GlobalCache GC-100

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GC100.jpg

GC100 is a device which allows you to have remote connection almost anywhere. It's a network device which will forward all your data to :

  • couple of serial ports
  • IR senders and/or sensors
  • several relays

For more details about the product check manufacturer web site.

Send IR codes

LinuxMCE implementation of GC100 assumes that in device tree we'll have children and the messages are actually addressed to them instead of GC100 itself.

So when you are sending "ON" to TV controlled by GC100, the message is routed to the GC100, it finds infrared code for "ON" for that specific TV, sends a command to gc100 to send a specific infrared sequence, which will blink IR sender connected to specific port, and the TV will turn on.

The only two commands that GC100 implements itself are : CMD_Send_Code used to test which IR is suitable for your equipment and CMD_Learn_IR used to learn new IR codes.

Learn IR codes

The learning device is actually unrelated to GC100. It may be plugged into one of GC100's serial ports (don't forget to set them to 9600 bps), or in regular serial port, just be sure you specified right port in GC100 device data.

There are several other devices that support learning of infrared codes : IRTrans, Tira, USB_UIRT.

Learning is done from web page. When clicking "Learn" gc100 will start a thread that will try to get data from the port. If nothing is received in 30 seconds the thread will die. The page will continue to refresh trying to see if anything was added, but after 30 seconds it's useless.

Sensors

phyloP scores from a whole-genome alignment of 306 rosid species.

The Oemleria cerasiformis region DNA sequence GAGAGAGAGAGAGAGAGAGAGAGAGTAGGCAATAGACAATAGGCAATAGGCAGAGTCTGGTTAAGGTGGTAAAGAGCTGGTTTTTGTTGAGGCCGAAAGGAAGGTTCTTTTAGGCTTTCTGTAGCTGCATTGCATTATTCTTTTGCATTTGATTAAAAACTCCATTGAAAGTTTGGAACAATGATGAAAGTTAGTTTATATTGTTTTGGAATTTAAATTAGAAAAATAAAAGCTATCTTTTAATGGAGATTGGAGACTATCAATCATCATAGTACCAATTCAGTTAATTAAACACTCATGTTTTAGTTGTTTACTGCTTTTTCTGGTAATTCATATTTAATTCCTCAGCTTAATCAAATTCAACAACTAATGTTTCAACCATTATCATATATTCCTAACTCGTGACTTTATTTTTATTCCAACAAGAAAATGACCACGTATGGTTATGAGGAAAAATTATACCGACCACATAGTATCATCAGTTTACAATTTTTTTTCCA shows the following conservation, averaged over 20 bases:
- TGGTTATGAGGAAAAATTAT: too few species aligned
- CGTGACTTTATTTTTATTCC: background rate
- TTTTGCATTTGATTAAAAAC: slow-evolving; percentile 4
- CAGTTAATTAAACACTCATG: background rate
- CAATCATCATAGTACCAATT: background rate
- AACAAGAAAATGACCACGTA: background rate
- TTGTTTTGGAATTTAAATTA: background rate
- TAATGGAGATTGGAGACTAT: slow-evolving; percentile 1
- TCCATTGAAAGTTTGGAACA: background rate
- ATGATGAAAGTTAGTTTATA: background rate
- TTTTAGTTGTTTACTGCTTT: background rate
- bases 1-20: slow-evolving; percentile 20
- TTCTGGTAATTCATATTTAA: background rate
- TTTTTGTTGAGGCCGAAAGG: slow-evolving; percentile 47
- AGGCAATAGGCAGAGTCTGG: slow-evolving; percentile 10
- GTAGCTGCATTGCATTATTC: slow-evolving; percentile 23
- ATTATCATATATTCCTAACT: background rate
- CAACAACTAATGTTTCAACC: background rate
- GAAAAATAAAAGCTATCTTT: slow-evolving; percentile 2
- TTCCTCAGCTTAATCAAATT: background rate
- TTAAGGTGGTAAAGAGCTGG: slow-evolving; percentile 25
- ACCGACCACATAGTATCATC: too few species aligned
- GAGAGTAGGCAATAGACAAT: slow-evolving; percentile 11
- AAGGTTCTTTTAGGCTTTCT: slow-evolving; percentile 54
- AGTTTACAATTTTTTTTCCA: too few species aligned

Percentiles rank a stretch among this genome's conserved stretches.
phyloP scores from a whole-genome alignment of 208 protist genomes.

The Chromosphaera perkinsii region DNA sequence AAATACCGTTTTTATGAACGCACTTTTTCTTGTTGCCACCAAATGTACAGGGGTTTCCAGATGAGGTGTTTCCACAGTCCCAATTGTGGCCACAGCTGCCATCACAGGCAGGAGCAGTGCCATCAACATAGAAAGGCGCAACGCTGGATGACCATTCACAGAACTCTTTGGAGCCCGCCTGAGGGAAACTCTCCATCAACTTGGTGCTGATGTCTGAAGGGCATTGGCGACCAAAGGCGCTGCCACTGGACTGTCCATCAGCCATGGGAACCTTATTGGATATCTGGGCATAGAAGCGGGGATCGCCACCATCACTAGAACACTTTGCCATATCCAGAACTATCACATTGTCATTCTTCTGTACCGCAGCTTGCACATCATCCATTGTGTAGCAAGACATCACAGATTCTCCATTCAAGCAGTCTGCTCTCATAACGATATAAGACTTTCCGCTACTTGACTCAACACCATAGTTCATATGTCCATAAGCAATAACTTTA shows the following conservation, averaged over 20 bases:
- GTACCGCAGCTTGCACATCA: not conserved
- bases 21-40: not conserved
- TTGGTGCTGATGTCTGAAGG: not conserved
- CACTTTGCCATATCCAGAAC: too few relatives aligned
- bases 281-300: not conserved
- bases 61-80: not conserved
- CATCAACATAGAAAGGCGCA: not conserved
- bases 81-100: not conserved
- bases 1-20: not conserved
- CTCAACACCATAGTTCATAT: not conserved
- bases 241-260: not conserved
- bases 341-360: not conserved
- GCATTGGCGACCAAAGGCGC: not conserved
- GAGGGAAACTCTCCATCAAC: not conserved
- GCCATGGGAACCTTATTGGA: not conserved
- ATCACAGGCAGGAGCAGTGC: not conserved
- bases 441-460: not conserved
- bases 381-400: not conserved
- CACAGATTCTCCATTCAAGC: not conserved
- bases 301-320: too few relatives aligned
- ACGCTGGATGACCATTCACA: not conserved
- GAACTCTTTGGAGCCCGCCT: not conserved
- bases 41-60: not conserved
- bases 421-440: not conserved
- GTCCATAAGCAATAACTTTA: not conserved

The gc100 jacks are by default configured as IR transmitters, but they can be configured to function as sensors. The sensors are, in their most basic form, two wires connected to a jack plug. When you cross them, a "sensor tripped" event is emitted. I am not currently aware of how this is supposed to function, who will intercept the event and how will it react to it. One idea for using a sensor is attaching a doorbell button to it, which, when pressed, will notify you in some way.

How to

Install

The device is not quite plug&play. You have to perform a factory reset and to add it from orbiter ("Add GC100" button).

A script will do some tricks with IP, will submit some pages on GC100's interface and so on. It will install needed software and after that it should say that device is ready to use (don't forget to quickreload)

Before the first use

  • Insert proper wires in relays, devices in serial ports, IR LEDs and/or sensors.
  • Go to device's webpage and set proper inputs/outputs, baud rates and so on.
  • Add child devices in LinuxMCE-admin webpage and set proper device data to match the wiring.

This should do it.

Changes in LinuxMCE 0710 beta 4

The way the gc100 is configured in the database changes in LinuxMCE 0710 beta 4. If you are upgrading from a previous release and have a gc100 set up, you will have to reconfigure it.

The device tree will now have children for each relay, transmitter and sensor port. These are autodetected depending on the settings made to the gc100 itself and updated as the settings change.

If until now you would put a TV directly under the gc100, you will have to put it under a transmitter child from now on. This will tell the gc100 which port to use to send the code, instead of sending it using all available transmitters like it did until now. This will allow you to add more IR devices which use the same codes without stepping on each other's toes, since the IR codes will be routed just to the target device. The old functionality is still in place and you can still add a TV directly under the gc100, but make sure you mark the checkbox that says "Don't autoconfigure" if you don't want the gc100 to manage its children, so your device remains in its place.

This is also true for relays. Add your lights, or other devices that support On and Off commands, under the relay children. The On and Off commands will be routed to the right relay this way.

Known Problems

MAC detection

--Nite man 06:03, 25 January 2008 (PST) To solve the MAC detection problem replace the function get_gc100mac() in the script /usr/pluto/bin/gc100-conf.pl by new one below: